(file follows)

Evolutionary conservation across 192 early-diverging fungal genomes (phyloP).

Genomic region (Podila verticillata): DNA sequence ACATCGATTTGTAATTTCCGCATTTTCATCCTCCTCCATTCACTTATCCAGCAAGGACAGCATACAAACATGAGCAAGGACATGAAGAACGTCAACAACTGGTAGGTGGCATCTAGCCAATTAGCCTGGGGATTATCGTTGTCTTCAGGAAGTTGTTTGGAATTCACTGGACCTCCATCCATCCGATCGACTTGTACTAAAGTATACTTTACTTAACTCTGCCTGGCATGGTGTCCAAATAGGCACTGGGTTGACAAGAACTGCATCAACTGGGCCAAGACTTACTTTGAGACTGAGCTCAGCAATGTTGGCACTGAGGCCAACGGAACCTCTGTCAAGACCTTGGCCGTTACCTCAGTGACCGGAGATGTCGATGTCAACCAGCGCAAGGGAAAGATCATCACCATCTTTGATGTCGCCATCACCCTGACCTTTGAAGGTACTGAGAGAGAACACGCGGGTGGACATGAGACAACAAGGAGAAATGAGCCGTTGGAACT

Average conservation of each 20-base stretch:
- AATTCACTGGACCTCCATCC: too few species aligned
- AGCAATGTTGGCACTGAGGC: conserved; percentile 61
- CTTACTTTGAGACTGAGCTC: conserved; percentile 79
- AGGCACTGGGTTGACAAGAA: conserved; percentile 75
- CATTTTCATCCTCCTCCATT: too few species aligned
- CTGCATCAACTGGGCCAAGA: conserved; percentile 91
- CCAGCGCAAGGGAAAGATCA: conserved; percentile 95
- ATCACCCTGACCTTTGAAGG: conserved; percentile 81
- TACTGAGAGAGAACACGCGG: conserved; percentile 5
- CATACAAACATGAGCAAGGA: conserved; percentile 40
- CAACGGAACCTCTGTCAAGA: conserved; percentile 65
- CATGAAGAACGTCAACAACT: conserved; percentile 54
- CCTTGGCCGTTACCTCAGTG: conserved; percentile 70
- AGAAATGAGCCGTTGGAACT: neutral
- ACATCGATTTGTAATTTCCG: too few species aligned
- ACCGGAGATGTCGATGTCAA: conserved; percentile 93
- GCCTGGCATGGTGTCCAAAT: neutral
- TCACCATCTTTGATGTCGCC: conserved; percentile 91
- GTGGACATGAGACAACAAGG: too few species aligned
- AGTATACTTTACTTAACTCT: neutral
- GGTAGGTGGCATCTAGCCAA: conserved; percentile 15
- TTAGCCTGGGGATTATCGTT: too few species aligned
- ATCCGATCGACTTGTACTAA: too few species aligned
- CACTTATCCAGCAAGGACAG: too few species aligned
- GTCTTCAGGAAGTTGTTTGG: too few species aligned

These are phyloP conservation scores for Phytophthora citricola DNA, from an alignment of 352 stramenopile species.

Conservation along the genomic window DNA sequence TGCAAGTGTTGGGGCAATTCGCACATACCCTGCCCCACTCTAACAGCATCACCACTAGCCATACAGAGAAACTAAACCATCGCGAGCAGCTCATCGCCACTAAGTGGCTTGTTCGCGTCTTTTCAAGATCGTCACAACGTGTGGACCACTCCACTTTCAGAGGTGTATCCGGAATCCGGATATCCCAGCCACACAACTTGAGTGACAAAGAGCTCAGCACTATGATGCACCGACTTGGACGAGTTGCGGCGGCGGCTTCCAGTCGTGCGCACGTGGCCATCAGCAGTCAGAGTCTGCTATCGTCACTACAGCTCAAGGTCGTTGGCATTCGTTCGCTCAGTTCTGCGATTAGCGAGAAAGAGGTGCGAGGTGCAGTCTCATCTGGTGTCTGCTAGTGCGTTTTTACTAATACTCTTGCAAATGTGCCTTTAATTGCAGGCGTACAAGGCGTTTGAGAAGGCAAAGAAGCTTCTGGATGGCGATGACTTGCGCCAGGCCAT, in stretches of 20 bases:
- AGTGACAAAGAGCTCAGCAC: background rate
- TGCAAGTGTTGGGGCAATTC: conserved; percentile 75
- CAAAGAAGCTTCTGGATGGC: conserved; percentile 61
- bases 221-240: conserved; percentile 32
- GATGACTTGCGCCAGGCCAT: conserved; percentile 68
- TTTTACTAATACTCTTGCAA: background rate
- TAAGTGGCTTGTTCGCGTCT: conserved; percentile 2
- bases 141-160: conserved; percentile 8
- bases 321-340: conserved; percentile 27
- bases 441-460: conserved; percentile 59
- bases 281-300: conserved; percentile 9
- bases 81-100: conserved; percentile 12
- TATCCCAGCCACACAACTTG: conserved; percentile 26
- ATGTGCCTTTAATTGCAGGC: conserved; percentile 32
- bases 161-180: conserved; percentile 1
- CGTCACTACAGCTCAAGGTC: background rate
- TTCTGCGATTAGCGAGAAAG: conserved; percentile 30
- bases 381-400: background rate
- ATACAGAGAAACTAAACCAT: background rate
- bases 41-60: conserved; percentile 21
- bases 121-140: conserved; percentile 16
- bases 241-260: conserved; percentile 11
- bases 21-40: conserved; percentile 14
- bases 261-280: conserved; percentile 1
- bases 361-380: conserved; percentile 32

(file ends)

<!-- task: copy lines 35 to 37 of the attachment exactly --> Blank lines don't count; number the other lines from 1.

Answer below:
- GATGACTTGCGCCAGGCCAT: conserved; percentile 68
- TTTTACTAATACTCTTGCAA: background rate
- TAAGTGGCTTGTTCGCGTCT: conserved; percentile 2